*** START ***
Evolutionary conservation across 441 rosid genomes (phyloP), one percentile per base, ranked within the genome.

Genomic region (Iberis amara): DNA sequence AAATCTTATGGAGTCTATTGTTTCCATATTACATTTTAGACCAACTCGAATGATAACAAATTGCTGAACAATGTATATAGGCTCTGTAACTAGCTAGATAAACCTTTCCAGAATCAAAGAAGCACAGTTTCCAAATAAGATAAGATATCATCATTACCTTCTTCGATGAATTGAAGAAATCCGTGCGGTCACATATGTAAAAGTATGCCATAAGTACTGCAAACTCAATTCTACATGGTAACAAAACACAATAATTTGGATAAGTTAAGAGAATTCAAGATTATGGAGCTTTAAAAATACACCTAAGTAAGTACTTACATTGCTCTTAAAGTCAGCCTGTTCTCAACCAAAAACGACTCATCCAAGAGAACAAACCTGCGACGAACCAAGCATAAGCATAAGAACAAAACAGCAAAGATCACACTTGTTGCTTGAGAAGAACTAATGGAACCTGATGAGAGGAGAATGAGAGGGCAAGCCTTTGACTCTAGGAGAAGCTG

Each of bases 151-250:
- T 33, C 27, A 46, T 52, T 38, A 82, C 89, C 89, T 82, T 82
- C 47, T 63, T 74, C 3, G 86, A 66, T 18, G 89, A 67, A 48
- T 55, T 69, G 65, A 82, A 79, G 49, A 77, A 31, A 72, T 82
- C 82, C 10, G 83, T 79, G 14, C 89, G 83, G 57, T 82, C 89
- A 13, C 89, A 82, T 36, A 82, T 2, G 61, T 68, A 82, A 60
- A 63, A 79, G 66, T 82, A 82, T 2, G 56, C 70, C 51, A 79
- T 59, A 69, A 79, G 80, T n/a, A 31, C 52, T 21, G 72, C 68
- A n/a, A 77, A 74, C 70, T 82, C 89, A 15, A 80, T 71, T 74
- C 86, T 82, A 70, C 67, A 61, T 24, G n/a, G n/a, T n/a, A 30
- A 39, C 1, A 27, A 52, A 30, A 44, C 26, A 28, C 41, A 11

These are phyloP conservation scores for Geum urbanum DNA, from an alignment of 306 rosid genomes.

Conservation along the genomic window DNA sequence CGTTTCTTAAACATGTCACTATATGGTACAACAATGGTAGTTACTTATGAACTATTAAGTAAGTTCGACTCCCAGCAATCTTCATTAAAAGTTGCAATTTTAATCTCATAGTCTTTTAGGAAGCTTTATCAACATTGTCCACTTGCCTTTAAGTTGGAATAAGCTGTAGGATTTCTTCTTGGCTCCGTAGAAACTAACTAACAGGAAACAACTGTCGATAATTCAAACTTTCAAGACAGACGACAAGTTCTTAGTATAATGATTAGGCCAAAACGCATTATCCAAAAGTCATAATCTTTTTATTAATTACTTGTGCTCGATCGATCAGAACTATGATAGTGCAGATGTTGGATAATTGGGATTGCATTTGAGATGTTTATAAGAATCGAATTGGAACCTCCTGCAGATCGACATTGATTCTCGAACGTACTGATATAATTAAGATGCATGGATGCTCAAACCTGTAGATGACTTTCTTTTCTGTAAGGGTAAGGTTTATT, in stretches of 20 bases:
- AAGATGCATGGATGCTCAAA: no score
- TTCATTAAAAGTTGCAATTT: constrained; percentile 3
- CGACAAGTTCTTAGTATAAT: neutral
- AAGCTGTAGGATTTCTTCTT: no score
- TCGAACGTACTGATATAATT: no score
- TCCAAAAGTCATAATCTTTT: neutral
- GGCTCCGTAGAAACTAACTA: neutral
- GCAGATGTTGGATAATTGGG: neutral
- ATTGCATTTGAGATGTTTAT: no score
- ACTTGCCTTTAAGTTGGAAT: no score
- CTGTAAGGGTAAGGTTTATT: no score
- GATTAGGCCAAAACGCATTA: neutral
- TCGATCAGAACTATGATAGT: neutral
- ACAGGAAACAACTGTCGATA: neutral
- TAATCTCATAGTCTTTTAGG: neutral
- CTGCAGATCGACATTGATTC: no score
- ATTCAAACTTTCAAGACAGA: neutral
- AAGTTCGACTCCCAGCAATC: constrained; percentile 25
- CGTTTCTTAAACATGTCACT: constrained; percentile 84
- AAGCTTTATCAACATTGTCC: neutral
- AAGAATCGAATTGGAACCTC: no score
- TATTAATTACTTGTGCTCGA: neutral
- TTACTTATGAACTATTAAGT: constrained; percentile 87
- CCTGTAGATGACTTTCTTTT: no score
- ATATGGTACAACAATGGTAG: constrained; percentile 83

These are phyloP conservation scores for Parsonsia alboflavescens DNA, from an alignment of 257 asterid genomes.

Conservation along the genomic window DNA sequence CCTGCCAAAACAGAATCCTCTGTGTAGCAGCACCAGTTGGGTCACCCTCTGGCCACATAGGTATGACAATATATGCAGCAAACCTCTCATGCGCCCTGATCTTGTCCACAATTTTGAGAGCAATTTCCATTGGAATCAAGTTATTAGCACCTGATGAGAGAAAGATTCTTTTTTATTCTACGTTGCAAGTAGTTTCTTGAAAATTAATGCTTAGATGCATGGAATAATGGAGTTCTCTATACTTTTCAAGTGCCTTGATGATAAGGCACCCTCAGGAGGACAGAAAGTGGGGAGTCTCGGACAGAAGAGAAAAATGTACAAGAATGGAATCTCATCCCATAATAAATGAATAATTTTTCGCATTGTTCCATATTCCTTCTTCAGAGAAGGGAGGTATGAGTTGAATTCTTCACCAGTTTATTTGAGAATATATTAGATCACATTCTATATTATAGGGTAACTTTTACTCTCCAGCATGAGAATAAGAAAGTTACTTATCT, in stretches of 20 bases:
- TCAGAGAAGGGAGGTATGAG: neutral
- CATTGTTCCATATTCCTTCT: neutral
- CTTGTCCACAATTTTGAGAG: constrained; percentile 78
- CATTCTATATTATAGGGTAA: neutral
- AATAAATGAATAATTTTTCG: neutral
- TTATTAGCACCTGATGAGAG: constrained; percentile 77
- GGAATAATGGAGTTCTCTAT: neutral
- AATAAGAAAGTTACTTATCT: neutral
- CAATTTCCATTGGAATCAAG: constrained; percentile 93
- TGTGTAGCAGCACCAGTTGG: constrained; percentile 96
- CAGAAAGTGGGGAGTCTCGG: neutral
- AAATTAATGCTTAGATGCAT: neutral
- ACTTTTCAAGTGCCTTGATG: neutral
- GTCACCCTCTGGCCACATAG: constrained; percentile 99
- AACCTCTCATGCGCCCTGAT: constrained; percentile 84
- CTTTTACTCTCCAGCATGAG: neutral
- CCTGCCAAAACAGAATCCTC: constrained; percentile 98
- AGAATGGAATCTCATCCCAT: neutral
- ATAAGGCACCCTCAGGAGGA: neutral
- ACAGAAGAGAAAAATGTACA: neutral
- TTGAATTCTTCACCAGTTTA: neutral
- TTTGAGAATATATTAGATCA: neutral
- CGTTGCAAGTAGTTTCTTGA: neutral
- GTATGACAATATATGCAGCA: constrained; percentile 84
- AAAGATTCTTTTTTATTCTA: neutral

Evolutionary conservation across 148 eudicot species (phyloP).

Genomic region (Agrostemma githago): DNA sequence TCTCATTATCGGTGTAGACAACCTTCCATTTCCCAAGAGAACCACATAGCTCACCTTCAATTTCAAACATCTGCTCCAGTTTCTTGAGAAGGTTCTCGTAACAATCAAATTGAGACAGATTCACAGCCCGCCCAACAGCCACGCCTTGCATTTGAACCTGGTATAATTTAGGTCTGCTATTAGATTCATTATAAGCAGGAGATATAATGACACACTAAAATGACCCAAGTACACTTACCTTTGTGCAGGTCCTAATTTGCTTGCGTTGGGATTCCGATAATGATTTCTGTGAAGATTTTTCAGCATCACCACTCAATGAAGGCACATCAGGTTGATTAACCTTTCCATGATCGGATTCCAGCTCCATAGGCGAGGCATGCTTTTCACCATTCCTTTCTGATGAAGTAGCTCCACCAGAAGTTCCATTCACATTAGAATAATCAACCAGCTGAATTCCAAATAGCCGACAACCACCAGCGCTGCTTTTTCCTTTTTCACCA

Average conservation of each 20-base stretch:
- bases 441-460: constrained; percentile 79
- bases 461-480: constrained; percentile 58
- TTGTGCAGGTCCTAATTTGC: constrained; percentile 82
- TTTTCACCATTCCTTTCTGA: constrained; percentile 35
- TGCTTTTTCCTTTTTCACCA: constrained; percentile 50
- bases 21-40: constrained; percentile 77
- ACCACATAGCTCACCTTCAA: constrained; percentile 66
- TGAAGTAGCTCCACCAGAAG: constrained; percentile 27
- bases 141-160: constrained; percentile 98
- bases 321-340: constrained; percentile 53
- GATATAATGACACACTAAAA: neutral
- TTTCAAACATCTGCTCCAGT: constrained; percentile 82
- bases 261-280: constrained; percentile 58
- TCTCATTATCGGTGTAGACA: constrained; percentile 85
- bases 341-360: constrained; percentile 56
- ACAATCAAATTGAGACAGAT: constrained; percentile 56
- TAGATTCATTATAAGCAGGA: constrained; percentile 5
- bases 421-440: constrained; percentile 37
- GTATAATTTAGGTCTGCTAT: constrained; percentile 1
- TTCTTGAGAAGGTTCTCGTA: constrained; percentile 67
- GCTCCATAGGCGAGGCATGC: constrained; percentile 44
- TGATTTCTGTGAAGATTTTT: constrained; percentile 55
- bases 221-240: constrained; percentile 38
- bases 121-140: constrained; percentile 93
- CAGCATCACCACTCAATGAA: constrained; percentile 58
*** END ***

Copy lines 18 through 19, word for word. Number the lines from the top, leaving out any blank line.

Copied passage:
- CGACAAGTTCTTAGTATAAT: neutral
- AAGCTGTAGGATTTCTTCTT: no score